Re: Response to Everson Phoenician and why June 7?

From: James Kass (
Date: Wed May 26 2004 - 02:57:37 CDT

  • Next message: John Hudson: "Re: Response to Everson Phoenician and why June 7?"

    Dean Snyder wrote,

    > Modern Hebrew without the adjunct notational systems is Jewish Hebrew and
    > DID exist while the Phoenicians were still around in the first few
    > centuries BC. In fact Jews used both diascripts, Palaeo-Hebrew and Jewish
    > Hebrew, contemporaneously.

    Of course, you're right about the age of modern Hebrew
    overlapping the age of Phoenician a bit. The wording in my
    post, to say the least, was infelicitous.

    I should probably have just asked:
    Did the ancient Phoenicians write Phoenician in modern Hebrew?

    > Obviously "Palaeo-Hebrew" is a modern term; the concept is however a very
    > old one - just look at the Dead Sea scrolls, turn-of-the-era Jewish
    > coins, etc., where it is employed in an archaizing way.

    My pocket change is depressingly modern.

    Some coins from the Phoenician region apparently have Phoenician numerals
    and Hebrew legends suggesting that these coins weren't issued by the
    Phoenicians. I couldn't find any references to coins bearing both Hebrew and
    palaeo-Hebrew legends, but wouldn't be surprised if they exist.

    (Numismatist's plain text database of coin legends, anyone?)

    The Greeks issued coins with Greek legends and Phoenician numerals during
    the reign of Alexander the Great, but moved to using Greek for the dates, too.

    If palaeo-Hebrew and square Hebrew are the same script, then
    it couldn't be said that the Jews abandoned the palaeo-Hebrew
    script after the exile. Yet, this is what available references say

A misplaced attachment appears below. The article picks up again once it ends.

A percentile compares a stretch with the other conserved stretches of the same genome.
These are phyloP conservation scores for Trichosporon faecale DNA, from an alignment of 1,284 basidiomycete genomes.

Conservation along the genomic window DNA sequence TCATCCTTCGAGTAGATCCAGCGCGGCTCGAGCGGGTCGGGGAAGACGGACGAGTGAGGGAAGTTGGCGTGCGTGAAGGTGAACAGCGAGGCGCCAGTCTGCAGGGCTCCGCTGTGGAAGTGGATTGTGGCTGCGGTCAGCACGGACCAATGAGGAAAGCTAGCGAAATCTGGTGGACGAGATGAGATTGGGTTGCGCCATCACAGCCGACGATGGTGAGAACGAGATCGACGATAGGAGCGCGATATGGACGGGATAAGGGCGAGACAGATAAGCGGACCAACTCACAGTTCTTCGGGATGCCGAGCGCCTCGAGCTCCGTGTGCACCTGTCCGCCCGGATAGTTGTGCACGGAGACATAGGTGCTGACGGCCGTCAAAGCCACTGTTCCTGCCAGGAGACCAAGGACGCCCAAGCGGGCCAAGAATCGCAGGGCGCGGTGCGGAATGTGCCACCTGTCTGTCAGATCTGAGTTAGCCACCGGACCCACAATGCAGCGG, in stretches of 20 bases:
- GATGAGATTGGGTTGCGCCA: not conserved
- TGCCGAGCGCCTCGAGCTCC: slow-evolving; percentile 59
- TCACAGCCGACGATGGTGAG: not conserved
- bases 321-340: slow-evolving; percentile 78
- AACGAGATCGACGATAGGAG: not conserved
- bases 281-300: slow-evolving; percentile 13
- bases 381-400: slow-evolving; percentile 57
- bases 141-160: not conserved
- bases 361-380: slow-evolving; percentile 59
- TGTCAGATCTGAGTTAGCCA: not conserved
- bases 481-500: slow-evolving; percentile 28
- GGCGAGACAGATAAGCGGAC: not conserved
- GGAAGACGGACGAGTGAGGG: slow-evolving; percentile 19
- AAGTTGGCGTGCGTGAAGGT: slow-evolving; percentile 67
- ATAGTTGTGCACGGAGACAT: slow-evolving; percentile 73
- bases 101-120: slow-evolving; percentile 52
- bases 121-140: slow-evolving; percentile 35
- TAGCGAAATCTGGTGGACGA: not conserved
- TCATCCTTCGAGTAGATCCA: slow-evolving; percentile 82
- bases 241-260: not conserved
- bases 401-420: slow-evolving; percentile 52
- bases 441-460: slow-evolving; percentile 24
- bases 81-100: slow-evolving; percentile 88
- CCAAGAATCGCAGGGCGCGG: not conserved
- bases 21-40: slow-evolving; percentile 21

did happen. (By available, I mean to me. Additional citations
    would be welcome.)

    Negative proofs are kind of hard. I've been unable to find
    anything which states that the ancient Jews considered
    Phoenician and Hebrew to be the same script. If it were
    easily found, I'd've found it already. In fairness, I've also
    tried to find anything documenting that the ancient Jews
    specifically considered Phoenician and Hebrew to be
    separate scripts. Maybe it was such a "no-brainer" (either
    way) for them that they never recorded their thoughts on
    the subject. Or, maybe nothing survived. Or, maybe
    nothing's been brought to light yet.

    Or, maybe somebody knows better?

    Religious scribes had very strict rules. The Word was supposed
    to be copied *very* faithfully. Yet, older DSS appear seem to
    have been in palaeo- and newer DSS in Hebrew.

    Did the scribes think they were faithfully copying older scrolls
    when they "abandoned palaeo-Hebrew script" and made newer
    scrolls in Hebrew? Did they make the newer scrolls because they'd
    abandoned the older script and no-one other than scholars could
    *read* the older scrolls? Did the very strict rules begin some
    time after the older script was abandoned? Does anyone know?

    Best regards,

    James Kass

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